Changing relationships : engaging students and staff in the design studio
Satherley, Shannon D. & Winter, Abigail J. (2011) Changing relationships : engaging students and staff in the design studio. In QUT Learning and Teaching Unit Seminar Making a Real Difference : Learning and Teaching Grants Showcase, 14 October 2011, The Gibson Room, QUT Gardens Point campus, Brisbane Qld.. (Unpublished)
QUT Learning and Teaching Unit Seminar Making a Real Difference: Learning and Teaching Grants Showcase
This event recognised and shared teaching innovations, including those from faculty learning and teaching grants. The Showcase featured four ALTC Grant project leaders (Helen Partridge, Sylvia Edwards, Robyn Nash and Mary Ryan) who had recently completed or were about to complete their grants. Each QUT faculty nominated two 2010 faculty teaching and learning grant recipients to showcase grant outcomes via a poster.
Poster: Shannon Satherley & Abbe Winter Changing Relationships: Engaging Students and Staff in the Design Studio
'In the design studio learning environment, traditional student and staff expectations are of close contact teaching and learning. However, in recent years increasing class sizes have meant students experiencing reduced personal staff attention, and increasingly feeling “anonymous” and correspondingly disengaged, to the detriment of quality learning (Carbone 1998: 8; Biggs 2003). Concurrently, there has been a necessary increase in teaching by sessional (casual) teaching staff at QUT, with varied levels of experience and assurance. While teachers primarily regard engagement as “cognitive and conative,” for students it is emotional: “... an essential need to feel that they were engaged with the context of their learning and that it was meaningful in some way” (Solomonides and Martin 2008: 18).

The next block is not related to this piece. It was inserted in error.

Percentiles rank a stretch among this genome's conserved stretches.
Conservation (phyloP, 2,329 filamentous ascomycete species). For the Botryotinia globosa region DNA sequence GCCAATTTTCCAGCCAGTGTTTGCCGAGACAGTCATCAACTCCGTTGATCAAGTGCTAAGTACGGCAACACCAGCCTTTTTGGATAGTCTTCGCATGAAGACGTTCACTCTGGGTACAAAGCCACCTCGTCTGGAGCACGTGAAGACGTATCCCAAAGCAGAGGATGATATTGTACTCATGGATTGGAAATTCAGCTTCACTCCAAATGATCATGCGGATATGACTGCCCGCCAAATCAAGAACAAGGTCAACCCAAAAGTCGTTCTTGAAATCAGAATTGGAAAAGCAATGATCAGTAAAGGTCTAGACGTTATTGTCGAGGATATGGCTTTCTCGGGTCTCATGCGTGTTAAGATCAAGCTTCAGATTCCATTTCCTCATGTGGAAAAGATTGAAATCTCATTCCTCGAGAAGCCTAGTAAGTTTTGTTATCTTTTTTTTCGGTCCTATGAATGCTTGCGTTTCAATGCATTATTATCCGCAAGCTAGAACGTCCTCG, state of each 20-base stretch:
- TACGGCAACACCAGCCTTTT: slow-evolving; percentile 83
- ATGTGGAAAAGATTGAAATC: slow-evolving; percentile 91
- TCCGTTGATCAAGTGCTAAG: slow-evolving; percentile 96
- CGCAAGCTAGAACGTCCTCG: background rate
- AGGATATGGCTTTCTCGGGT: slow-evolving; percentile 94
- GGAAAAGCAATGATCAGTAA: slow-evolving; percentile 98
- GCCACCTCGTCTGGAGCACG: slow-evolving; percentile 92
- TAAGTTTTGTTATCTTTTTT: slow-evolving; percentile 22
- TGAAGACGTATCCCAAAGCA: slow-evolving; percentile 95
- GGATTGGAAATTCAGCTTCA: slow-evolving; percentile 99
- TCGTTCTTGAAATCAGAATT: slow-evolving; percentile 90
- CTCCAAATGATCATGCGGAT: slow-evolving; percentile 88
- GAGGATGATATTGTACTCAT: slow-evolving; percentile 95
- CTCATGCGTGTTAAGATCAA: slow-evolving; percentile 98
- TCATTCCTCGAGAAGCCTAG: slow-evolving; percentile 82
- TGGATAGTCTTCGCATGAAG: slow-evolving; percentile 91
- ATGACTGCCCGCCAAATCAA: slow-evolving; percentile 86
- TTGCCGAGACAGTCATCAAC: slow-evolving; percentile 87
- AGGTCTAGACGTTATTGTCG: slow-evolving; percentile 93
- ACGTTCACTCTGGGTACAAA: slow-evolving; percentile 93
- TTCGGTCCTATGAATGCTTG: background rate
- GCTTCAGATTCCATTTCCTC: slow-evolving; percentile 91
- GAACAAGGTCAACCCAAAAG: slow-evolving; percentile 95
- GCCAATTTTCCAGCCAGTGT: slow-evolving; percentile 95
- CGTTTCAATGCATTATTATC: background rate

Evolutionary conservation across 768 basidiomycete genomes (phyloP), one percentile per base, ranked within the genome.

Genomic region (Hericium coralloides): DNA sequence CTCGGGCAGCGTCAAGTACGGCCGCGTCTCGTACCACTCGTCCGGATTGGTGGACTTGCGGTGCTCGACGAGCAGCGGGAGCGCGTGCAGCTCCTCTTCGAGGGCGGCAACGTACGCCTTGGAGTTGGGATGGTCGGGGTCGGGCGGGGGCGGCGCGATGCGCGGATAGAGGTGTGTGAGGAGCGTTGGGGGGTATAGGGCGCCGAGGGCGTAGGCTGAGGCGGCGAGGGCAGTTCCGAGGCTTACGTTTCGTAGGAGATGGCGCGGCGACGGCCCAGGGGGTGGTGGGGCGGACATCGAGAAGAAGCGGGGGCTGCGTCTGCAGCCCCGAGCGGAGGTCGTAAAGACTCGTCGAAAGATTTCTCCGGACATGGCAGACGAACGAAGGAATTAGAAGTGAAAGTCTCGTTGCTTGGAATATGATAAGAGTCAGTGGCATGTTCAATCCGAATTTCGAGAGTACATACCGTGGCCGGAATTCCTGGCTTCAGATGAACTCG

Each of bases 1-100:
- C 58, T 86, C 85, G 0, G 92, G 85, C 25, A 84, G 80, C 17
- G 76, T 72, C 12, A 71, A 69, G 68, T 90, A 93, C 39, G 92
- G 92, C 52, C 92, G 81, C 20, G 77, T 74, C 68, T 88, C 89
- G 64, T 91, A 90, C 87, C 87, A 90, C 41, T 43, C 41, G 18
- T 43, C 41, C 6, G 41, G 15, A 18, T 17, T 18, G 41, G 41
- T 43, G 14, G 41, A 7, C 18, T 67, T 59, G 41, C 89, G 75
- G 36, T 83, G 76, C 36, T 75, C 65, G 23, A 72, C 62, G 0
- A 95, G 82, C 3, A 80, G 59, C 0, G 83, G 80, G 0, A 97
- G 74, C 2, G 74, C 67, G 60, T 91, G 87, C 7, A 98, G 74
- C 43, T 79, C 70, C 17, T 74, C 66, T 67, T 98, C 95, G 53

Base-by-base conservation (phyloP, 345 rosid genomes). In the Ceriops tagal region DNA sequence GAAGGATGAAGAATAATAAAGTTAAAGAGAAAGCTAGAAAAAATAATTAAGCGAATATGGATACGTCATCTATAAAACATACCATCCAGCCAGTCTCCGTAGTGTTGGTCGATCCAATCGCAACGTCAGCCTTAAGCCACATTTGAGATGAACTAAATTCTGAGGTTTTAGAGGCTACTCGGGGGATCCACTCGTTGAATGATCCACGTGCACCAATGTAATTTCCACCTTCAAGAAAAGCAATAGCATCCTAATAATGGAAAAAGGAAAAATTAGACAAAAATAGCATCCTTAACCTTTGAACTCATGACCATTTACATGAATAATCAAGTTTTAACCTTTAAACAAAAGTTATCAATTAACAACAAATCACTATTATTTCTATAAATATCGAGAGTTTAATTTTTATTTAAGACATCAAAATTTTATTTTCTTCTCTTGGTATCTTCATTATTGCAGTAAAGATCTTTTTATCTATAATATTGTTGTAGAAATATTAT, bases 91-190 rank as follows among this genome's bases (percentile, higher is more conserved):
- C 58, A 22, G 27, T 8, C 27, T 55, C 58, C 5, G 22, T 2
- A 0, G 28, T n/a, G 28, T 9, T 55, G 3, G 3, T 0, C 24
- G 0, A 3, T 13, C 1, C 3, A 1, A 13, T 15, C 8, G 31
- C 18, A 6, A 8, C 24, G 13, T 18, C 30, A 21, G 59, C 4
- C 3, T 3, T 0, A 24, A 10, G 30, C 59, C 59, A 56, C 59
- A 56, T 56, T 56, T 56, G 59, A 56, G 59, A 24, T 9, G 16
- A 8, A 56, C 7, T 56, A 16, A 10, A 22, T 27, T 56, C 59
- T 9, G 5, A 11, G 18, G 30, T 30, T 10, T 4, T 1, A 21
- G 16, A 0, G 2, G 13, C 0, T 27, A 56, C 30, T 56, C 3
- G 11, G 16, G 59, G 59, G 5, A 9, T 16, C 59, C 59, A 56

As a response to these conditions, the Changing Relationships action-research project was run within a QUT School of Design studio unit in 2009 and 2010, based on the premise that engaged teaching can encourage emotionally engaged learning. The project inverted the structure of the traditional QUT studio unit, empowering both students and sessional staff with a sense of increased autonomy: literally changing the relationships within the studio learning environment.'
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|Item Type:||Conference Item (Poster)|
|Keywords:||real world learning, design studio, engagement|
|Subjects:||Australian and New Zealand Standard Research Classification > BUILT ENVIRONMENT AND DESIGN (120000) > DESIGN PRACTICE AND MANAGEMENT (120300) > Design Practice and Management not elsewhere classified (120399)|
|Divisions:||Current > Schools > School of Design
Past > QUT Faculties & Divisions > Faculty of Built Environment and Engineering
|Copyright Owner:||Copyright The authors, 2011.|
|Deposited On:||09 May 2013 06:33|
|Last Modified:||09 May 2013 07:09|
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